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Review – The Revenant

With Leonardo DiCaprio, Tom Hardy, Will Poulter, Domhnall Gleeson, Forrest Goodluck. Written by Mark L. Smith & Alejandro G. Iñárritu. Directed by Alejandro G. Iñárritu. Rated R for strong frontier combat and violence including gory images, a sexual assault, language and brief nudity. 156 minutes.

It’s sometime in possibly the 19th century in Alejandro G. Iñárritu’s THE REVENANT, somewhere wintry on the North American continent. A group of Indians attack a group of white trappers. It’s a pretty devastating attack and the decision is made by the surviving trappers to get out while the getting is good, and come back for the hides later.

Their guide Hugh Glass (Leonardo DiCaprio) has the misfortune of being badly mauled by a bear. He survives but he’s in terrible shape. Realizing that carrying him is slowing them down they leave him behind with a few volunteers, including John Fitzgerald (Tom Hardy). Fitzgerald is a bad one, and soon Glass, barely able to move, is all alone.

That’s the setting for this overlong drama of survival and revenge. If the problem with Quentin Tarentino’s equally violent 19th century melodrama, “The Hateful Eight,” is that everybody talks too much, the problem with “The Revenant” is that hardly anyone talks at all. We learn little about the characters (although we get a bit of Glass’s backstory later in the film). Consequently we have little reason to care what happens to them.

Instead the emphasis is on the visuals. It is stunning to look at. Iñárritu shot the film in natural light and since it takes place almost entirely in the wilderness the scenery is, at times, breathtaking. The bear attack is frightening and even though we know it’s all special effects, it’s clear that DiCaprio put up with a lot of hardship for the role.

But for what? As he makes his way back to civilization we see his various struggles but we don’t become engaged with his journey. Is he simply trying to survive? Is he out for revenge against Fitzgerald? His function seems to be one of helping Iñárritu get impressive shots of a lone man against a frozen and forbidding vista. With a running time of over two and a half hours, that’s asking a lot of the audience.

DiCaprio doesn’t so much play Glass as endure the role. He goes through a lot, and one wouldn’t blame him if he went from this to a light romantic comedy, preferably set at a beach. However while he effectively shows us a man with horrible injuries who keeps on moving, there’s not much more to it than that. As for Hardy, he’s got the showier role as the villain, and much of the film’s dialogue. In the absence of any other character with any sort of substantial role, he’s been getting a lot praise for a two-dimensional character. He’s selfish and self-serving, and beyond that we’re told nothing.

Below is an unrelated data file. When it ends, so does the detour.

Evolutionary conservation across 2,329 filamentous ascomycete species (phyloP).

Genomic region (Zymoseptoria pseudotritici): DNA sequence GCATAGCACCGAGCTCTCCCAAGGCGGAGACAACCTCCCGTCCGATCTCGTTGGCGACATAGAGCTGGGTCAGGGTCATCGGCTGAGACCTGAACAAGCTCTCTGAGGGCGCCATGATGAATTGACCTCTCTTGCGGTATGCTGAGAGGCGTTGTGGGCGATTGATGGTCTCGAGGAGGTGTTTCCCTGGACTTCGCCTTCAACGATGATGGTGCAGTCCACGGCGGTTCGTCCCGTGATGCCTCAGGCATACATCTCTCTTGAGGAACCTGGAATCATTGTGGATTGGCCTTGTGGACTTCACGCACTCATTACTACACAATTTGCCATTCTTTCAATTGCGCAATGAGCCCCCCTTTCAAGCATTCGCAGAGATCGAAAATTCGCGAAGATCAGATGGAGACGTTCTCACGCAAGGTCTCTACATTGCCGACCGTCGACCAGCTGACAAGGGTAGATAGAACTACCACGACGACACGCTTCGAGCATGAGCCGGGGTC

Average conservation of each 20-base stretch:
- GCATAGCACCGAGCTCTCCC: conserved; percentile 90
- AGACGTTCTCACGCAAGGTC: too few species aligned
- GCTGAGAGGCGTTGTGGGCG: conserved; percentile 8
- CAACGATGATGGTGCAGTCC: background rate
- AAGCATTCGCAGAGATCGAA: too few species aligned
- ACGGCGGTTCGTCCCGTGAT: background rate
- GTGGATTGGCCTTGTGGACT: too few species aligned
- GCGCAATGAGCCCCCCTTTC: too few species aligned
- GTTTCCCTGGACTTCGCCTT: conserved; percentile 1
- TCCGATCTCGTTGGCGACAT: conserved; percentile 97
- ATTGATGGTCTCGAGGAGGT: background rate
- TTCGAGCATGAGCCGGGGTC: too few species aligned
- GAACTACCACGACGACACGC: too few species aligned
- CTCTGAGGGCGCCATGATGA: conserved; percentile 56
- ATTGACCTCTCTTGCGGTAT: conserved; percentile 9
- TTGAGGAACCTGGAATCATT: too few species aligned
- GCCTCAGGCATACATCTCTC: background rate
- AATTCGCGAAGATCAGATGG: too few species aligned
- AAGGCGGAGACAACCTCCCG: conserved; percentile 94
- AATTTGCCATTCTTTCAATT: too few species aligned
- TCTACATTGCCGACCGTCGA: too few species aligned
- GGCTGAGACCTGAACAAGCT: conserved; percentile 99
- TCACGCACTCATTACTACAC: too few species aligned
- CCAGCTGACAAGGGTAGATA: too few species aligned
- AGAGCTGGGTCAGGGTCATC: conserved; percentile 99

This is the action-adventure film as arthouse epic, where a tighter script and more clearly defined characters might have made it more engaging. Enjoy the scenery–and, perhaps, cringe at the violence–but you’ll be hard-pressed to come away from “The Revenant” with anything more than that.•••

North Shore Movies has given this film a score of 2.5 out of 5.Daniel M. Kimmel is a veteran movie critic and author of a host of film-related books. His most recent book is “Shh! It’s a Secret: a novel about Aliens, Hollywood and the Bartender’s Guide.” He lives in Somerville, Massachusetts.

About Daniel M. Kimmel

Film critic, author, lecturer.

4 responses »

  1. Are you really this shallow, incurious and ignorant about the brutal reality of daily survival in the America wilderness 200 years ago? Epic tales of revenge, a father’s love and man against nature not your thing. Go back to your hipster angst and Carmel macchiato, don’t want it to get too cold. Might try getting out of the office once in awhile.

  2. The sad thing was this movie started with so much potential before it fizzled out. Painfully boring movie.

  3. I couldn’t stand the fact that it was such a formulaic film for the Oscars – big budget; looooong movie length; showcase role for Best Actor, and a primary focus on cinematography to the exclusion of all else. The film had absolutely nothing new to say, and the feeling of emptiness was not limited to the remote scenery. I much prefer attempts that have been made by film-makers over the past year to capture that which is fresh, original and contemporary.


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